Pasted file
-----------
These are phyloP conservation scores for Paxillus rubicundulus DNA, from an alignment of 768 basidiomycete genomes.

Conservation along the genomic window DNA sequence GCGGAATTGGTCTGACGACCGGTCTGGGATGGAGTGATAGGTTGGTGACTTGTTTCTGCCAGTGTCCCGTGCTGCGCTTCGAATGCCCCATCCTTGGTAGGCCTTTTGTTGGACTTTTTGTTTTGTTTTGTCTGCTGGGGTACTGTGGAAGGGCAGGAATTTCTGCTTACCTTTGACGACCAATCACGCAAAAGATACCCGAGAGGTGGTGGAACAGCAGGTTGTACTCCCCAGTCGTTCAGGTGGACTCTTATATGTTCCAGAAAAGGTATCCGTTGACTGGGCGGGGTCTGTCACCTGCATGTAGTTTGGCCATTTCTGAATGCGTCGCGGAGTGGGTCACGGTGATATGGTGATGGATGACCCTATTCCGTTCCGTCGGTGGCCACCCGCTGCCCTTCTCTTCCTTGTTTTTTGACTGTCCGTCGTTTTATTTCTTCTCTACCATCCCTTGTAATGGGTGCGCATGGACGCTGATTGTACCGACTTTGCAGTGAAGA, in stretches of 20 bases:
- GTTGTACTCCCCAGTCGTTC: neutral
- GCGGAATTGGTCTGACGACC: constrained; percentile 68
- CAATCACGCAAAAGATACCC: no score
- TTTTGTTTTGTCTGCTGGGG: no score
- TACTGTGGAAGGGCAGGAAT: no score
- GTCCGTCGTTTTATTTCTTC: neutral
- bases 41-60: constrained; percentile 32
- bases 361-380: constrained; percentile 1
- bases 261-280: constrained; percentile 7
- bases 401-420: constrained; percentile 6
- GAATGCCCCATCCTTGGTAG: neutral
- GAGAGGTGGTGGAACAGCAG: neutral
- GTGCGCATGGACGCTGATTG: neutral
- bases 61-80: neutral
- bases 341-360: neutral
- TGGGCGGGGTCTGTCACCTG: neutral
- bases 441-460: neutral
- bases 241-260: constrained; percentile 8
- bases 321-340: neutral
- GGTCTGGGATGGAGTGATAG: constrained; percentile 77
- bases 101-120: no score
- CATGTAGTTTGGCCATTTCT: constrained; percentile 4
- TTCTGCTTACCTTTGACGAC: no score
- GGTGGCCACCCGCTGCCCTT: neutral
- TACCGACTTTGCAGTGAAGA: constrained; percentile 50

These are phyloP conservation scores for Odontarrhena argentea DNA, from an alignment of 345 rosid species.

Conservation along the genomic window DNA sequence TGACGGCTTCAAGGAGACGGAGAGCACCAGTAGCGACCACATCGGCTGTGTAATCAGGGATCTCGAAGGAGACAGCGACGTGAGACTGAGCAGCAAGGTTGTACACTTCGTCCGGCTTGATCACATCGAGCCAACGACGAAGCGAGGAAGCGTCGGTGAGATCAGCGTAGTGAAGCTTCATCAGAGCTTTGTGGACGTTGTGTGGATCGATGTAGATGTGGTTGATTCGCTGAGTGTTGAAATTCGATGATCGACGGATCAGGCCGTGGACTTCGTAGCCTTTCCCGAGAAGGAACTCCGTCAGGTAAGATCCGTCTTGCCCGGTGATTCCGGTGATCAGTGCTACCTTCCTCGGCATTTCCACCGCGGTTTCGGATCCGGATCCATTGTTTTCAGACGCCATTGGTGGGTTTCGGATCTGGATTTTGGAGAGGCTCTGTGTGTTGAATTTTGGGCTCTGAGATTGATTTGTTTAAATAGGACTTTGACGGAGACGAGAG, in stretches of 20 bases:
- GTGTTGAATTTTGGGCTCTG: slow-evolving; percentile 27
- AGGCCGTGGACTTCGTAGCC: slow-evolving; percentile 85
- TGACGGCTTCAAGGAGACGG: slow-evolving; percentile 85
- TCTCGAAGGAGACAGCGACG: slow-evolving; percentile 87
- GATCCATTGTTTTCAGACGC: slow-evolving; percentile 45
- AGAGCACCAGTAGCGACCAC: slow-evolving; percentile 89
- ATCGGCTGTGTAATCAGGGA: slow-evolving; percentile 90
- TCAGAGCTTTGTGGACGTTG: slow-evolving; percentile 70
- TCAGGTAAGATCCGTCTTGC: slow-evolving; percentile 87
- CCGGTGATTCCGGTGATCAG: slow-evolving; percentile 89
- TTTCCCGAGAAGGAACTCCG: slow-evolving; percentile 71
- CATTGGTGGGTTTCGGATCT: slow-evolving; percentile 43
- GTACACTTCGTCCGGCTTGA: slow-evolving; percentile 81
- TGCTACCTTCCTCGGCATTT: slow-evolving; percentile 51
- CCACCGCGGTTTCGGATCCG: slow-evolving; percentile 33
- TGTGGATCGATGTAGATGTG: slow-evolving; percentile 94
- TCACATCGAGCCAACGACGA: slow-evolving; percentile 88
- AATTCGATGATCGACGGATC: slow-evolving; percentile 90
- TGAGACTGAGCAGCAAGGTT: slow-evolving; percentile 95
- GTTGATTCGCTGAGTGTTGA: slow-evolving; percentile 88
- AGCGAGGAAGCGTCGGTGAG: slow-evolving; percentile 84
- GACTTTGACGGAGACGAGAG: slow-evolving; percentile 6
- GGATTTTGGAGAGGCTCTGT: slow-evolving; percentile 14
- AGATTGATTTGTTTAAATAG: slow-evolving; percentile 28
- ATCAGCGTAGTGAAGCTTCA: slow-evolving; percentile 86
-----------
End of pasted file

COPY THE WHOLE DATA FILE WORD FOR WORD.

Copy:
These are phyloP conservation scores for Paxillus rubicundulus DNA, from an alignment of 768 basidiomycete genomes.

Conservation along the genomic window DNA sequence GCGGAATTGGTCTGACGACCGGTCTGGGATGGAGTGATAGGTTGGTGACTTGTTTCTGCCAGTGTCCCGTGCTGCGCTTCGAATGCCCCATCCTTGGTAGGCCTTTTGTTGGACTTTTTGTTTTGTTTTGTCTGCTGGGGTACTGTGGAAGGGCAGGAATTTCTGCTTACCTTTGACGACCAATCACGCAAAAGATACCCGAGAGGTGGTGGAACAGCAGGTTGTACTCCCCAGTCGTTCAGGTGGACTCTTATATGTTCCAGAAAAGGTATCCGTTGACTGGGCGGGGTCTGTCACCTGCATGTAGTTTGGCCATTTCTGAATGCGTCGCGGAGTGGGTCACGGTGATATGGTGATGGATGACCCTATTCCGTTCCGTCGGTGGCCACCCGCTGCCCTTCTCTTCCTTGTTTTTTGACTGTCCGTCGTTTTATTTCTTCTCTACCATCCCTTGTAATGGGTGCGCATGGACGCTGATTGTACCGACTTTGCAGTGAAGA, in stretches of 20 bases:
- GTTGTACTCCCCAGTCGTTC: neutral
- GCGGAATTGGTCTGACGACC: constrained; percentile 68
- CAATCACGCAAAAGATACCC: no score
- TTTTGTTTTGTCTGCTGGGG: no score
- TACTGTGGAAGGGCAGGAAT: no score
- GTCCGTCGTTTTATTTCTTC: neutral
- bases 41-60: constrained; percentile 32
- bases 361-380: constrained; percentile 1
- bases 261-280: constrained; percentile 7
- bases 401-420: constrained; percentile 6
- GAATGCCCCATCCTTGGTAG: neutral
- GAGAGGTGGTGGAACAGCAG: neutral
- GTGCGCATGGACGCTGATTG: neutral
- bases 61-80: neutral
- bases 341-360: neutral
- TGGGCGGGGTCTGTCACCTG: neutral
- bases 441-460: neutral
- bases 241-260: constrained; percentile 8
- bases 321-340: neutral
- GGTCTGGGATGGAGTGATAG: constrained; percentile 77
- bases 101-120: no score
- CATGTAGTTTGGCCATTTCT: constrained; percentile 4
- TTCTGCTTACCTTTGACGAC: no score
- GGTGGCCACCCGCTGCCCTT: neutral
- TACCGACTTTGCAGTGAAGA: constrained; percentile 50

These are phyloP conservation scores for Odontarrhena argentea DNA, from an alignment of 345 rosid species.

Conservation along the genomic window DNA sequence TGACGGCTTCAAGGAGACGGAGAGCACCAGTAGCGACCACATCGGCTGTGTAATCAGGGATCTCGAAGGAGACAGCGACGTGAGACTGAGCAGCAAGGTTGTACACTTCGTCCGGCTTGATCACATCGAGCCAACGACGAAGCGAGGAAGCGTCGGTGAGATCAGCGTAGTGAAGCTTCATCAGAGCTTTGTGGACGTTGTGTGGATCGATGTAGATGTGGTTGATTCGCTGAGTGTTGAAATTCGATGATCGACGGATCAGGCCGTGGACTTCGTAGCCTTTCCCGAGAAGGAACTCCGTCAGGTAAGATCCGTCTTGCCCGGTGATTCCGGTGATCAGTGCTACCTTCCTCGGCATTTCCACCGCGGTTTCGGATCCGGATCCATTGTTTTCAGACGCCATTGGTGGGTTTCGGATCTGGATTTTGGAGAGGCTCTGTGTGTTGAATTTTGGGCTCTGAGATTGATTTGTTTAAATAGGACTTTGACGGAGACGAGAG, in stretches of 20 bases:
- GTGTTGAATTTTGGGCTCTG: slow-evolving; percentile 27
- AGGCCGTGGACTTCGTAGCC: slow-evolving; percentile 85
- TGACGGCTTCAAGGAGACGG: slow-evolving; percentile 85
- TCTCGAAGGAGACAGCGACG: slow-evolving; percentile 87
- GATCCATTGTTTTCAGACGC: slow-evolving; percentile 45
- AGAGCACCAGTAGCGACCAC: slow-evolving; percentile 89
- ATCGGCTGTGTAATCAGGGA: slow-evolving; percentile 90
- TCAGAGCTTTGTGGACGTTG: slow-evolving; percentile 70
- TCAGGTAAGATCCGTCTTGC: slow-evolving; percentile 87
- CCGGTGATTCCGGTGATCAG: slow-evolving; percentile 89
- TTTCCCGAGAAGGAACTCCG: slow-evolving; percentile 71
- CATTGGTGGGTTTCGGATCT: slow-evolving; percentile 43
- GTACACTTCGTCCGGCTTGA: slow-evolving; percentile 81
- TGCTACCTTCCTCGGCATTT: slow-evolving; percentile 51
- CCACCGCGGTTTCGGATCCG: slow-evolving; percentile 33
- TGTGGATCGATGTAGATGTG: slow-evolving; percentile 94
- TCACATCGAGCCAACGACGA: slow-evolving; percentile 88
- AATTCGATGATCGACGGATC: slow-evolving; percentile 90
- TGAGACTGAGCAGCAAGGTT: slow-evolving; percentile 95
- GTTGATTCGCTGAGTGTTGA: slow-evolving; percentile 88
- AGCGAGGAAGCGTCGGTGAG: slow-evolving; percentile 84
- GACTTTGACGGAGACGAGAG: slow-evolving; percentile 6
- GGATTTTGGAGAGGCTCTGT: slow-evolving; percentile 14
- AGATTGATTTGTTTAAATAG: slow-evolving; percentile 28
- ATCAGCGTAGTGAAGCTTCA: slow-evolving; percentile 86